Why take the risk??
I am aware of one poor slob up near Tampa who was given a goose gun with a dent in the barrel. He sawed the barrel of just below the dent and was confident he still had a legal, 18" barrel. Well he attracted the interest of ATF somehow and the barrel turned out to be something ludicrous like 1/16" too short. He was prosecuted, fined and did jail time. No previous record, no reason to attract attention other than ATF becoming aware of the gun.

The point is that ATF is basically a rogue agency that can mess your life up something awful should they choose to. They have admittedly gotten much better but I sleep better at night knowing I have NO violations to be thinking about...
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Unread 05-27-2010, 07:06 AM   #13
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Regarding a Artillery Luger board stock installed on something other than an artillery Luger, my guess it would go un noticed. When I say this, I am speaking relative to my area which is upstate New York and local gun shows.

I would say that if I installed a artillery board stock on a 4” Luger and put it on my table for display for a two day gun show, it would go 100% un noticed! That is unless a Luger collector happen to walk by and see it.

At the Syracuse, New York gun show 2 years ago there was an ATF Agent telling everyone that a C&R license was good for any C&R handgun in New York! When I questioned him in this regards, his response was that I didn’t know what I was speaking about! State overrules Federal in this case and this agent did not do his homework.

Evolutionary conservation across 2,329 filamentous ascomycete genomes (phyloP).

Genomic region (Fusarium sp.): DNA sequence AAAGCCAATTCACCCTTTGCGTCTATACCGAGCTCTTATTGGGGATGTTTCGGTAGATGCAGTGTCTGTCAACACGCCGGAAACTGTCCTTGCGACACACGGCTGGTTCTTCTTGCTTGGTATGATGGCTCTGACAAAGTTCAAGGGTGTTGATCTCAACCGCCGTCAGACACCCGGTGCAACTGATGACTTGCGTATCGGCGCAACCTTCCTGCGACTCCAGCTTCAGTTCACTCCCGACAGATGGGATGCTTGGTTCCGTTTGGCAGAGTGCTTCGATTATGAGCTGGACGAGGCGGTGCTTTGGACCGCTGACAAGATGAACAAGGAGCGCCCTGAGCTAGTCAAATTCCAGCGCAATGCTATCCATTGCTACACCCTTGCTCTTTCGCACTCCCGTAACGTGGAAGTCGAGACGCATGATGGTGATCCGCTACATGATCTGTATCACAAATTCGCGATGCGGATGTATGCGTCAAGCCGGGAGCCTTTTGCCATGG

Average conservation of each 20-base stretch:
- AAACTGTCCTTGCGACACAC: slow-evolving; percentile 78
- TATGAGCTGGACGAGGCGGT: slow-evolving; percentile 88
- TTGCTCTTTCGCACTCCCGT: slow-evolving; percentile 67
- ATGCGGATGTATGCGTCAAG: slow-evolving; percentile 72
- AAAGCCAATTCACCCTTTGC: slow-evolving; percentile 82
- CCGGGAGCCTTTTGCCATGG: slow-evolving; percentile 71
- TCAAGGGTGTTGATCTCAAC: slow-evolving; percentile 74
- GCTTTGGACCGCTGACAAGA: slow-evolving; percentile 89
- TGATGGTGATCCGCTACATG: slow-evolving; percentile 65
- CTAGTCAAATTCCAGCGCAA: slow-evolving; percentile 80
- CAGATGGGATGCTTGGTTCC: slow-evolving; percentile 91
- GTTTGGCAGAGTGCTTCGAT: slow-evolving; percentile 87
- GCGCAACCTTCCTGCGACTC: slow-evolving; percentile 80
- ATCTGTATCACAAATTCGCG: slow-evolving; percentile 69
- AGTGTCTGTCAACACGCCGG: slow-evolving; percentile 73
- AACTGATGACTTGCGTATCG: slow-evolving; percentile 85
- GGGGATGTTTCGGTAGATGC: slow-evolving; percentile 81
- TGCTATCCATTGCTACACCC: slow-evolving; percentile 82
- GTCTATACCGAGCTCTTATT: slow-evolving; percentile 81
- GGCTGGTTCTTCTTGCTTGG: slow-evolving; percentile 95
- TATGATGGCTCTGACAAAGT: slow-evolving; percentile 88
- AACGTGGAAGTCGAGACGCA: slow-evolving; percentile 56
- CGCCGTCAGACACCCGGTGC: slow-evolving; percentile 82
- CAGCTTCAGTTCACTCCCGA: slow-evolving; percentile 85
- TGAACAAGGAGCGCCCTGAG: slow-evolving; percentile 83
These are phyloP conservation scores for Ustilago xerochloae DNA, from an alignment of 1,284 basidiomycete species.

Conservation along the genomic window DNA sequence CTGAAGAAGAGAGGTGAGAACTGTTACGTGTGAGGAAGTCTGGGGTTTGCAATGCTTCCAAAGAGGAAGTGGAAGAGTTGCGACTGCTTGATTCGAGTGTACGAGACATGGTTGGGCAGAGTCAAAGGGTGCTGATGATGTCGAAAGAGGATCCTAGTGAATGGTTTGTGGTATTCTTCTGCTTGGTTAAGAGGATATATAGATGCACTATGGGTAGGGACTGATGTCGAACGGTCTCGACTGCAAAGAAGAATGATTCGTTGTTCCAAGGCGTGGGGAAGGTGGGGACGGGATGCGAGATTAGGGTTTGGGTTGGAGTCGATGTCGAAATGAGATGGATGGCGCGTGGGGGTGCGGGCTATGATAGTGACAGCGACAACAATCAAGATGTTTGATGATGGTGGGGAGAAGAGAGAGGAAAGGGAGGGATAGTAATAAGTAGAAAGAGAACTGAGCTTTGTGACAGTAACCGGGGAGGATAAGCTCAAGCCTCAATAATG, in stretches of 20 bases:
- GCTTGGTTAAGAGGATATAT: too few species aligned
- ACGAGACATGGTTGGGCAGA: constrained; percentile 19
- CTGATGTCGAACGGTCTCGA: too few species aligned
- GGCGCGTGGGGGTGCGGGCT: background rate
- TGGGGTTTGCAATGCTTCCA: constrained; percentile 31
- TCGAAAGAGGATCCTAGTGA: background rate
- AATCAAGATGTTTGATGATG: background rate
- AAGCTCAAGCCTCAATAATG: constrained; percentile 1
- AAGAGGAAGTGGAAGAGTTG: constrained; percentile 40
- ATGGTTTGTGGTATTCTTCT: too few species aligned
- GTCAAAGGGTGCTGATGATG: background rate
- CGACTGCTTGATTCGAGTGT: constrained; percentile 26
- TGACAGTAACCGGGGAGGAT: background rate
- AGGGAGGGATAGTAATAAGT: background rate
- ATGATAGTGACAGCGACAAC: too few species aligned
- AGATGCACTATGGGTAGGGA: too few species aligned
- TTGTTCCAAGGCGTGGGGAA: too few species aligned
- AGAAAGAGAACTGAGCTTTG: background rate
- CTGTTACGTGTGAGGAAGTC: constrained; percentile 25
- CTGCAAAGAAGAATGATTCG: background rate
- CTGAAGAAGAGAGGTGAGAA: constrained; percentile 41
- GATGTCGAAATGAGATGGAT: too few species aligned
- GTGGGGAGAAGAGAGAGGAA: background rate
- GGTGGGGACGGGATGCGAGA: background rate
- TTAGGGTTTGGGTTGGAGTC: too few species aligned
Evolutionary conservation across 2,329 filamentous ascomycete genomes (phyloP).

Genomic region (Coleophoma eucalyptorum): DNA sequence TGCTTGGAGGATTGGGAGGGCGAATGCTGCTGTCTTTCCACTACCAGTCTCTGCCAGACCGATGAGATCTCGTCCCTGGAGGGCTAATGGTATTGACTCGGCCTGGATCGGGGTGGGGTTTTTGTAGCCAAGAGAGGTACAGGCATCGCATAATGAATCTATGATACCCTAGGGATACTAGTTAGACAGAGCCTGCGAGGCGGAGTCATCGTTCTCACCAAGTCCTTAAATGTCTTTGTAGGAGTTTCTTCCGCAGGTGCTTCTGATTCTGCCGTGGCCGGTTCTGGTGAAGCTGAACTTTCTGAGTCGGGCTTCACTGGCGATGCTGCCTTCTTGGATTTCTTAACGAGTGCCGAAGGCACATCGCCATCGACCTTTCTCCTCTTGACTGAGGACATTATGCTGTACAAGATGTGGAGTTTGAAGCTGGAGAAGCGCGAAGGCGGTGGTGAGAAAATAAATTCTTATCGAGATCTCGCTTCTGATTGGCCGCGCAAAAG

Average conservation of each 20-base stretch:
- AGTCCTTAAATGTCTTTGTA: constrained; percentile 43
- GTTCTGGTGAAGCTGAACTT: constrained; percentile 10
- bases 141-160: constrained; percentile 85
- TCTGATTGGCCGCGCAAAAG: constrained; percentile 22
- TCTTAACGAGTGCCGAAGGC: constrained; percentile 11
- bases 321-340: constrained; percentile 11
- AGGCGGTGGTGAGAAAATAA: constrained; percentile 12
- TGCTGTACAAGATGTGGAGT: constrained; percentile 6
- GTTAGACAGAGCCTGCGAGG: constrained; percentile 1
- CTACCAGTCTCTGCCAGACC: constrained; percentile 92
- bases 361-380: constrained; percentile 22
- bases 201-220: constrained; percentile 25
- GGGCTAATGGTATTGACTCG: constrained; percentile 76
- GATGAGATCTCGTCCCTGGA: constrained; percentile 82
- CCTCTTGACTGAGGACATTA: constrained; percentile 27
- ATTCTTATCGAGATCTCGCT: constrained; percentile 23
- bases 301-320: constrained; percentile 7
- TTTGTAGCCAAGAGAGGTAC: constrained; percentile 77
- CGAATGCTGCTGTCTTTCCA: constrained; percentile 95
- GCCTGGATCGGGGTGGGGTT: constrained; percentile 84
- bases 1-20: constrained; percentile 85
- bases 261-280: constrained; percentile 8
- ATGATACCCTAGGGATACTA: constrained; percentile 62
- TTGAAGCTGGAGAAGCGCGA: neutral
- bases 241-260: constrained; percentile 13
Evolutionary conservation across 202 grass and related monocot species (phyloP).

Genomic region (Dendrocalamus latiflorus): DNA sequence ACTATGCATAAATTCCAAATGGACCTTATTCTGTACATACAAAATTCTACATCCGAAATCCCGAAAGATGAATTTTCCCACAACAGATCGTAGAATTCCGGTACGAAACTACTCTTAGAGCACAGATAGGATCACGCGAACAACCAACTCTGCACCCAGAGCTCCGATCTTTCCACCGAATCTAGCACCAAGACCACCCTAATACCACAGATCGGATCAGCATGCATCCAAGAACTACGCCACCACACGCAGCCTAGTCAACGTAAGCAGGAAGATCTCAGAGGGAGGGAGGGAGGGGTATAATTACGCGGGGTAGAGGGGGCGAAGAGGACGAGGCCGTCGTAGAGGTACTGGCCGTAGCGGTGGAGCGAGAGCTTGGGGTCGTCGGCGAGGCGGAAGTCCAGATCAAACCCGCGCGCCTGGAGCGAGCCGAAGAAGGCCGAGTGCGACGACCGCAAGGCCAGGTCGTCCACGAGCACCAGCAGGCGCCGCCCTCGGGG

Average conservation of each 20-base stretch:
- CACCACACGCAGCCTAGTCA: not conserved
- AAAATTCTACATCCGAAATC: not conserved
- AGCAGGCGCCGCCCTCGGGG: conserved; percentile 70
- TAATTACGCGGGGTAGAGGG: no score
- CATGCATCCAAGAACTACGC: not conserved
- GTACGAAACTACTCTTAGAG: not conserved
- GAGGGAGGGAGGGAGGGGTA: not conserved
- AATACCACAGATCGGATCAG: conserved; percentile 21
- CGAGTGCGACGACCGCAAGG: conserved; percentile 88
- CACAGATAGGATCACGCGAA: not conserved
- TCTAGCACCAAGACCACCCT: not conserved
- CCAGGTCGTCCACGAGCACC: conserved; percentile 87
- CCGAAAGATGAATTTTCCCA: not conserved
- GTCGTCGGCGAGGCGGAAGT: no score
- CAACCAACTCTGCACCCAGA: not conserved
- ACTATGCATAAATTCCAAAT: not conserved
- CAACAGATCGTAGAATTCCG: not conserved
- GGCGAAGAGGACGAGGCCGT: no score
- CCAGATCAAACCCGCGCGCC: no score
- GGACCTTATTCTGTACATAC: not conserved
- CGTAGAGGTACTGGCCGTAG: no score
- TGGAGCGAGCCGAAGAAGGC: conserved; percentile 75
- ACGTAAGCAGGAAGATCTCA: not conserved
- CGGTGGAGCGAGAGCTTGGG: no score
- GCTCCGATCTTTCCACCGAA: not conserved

If ATF was paying you a visit, having a artillery board stock lying around would be the least of your worries!

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Unread 05-27-2010, 09:25 AM   #14
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Again, why the assumption that ATF will be paying you a visit? This is highly unlikely!

What is much more probable is that ATF is brought in after something else occurs, such as a house fire or traffic accident where firearms related things are turned up.
THEN, that pistol and stock will be the ONLY thing ATF has you on and they will run with it.
It won't be the least of your worries, it will be your ONLY worry!
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Unread 05-27-2010, 10:22 AM   #15
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It is my opinion that alanit is 100% correct on this issue.

I think I will share the following true story which illustrates the effort the BATF is willing to make in order to obtain a conviction:

Two men walk into a hardware store which sells guns. One loudly announces "I shouldn't even be in this place since I've had a little problem with domestic violence."

The other claims to be interested in a particular handgun. The clerk, an elderly woman in her late 70s processes the required instant criminal background check for the man, and makes sure he has filled out the required paperwork properly.

He then pays her for the handgun in cash.

The pair become frequent visitors to the hardware store, sometimes just visiting, but occasionally the man who bought the first pistol will buy another pistol, and always pay for it in cash.

This goes on for months and months, until finally the man has purchased perhaps 7 or 8 pistols, all after passing the instant background check, and always paying in cash.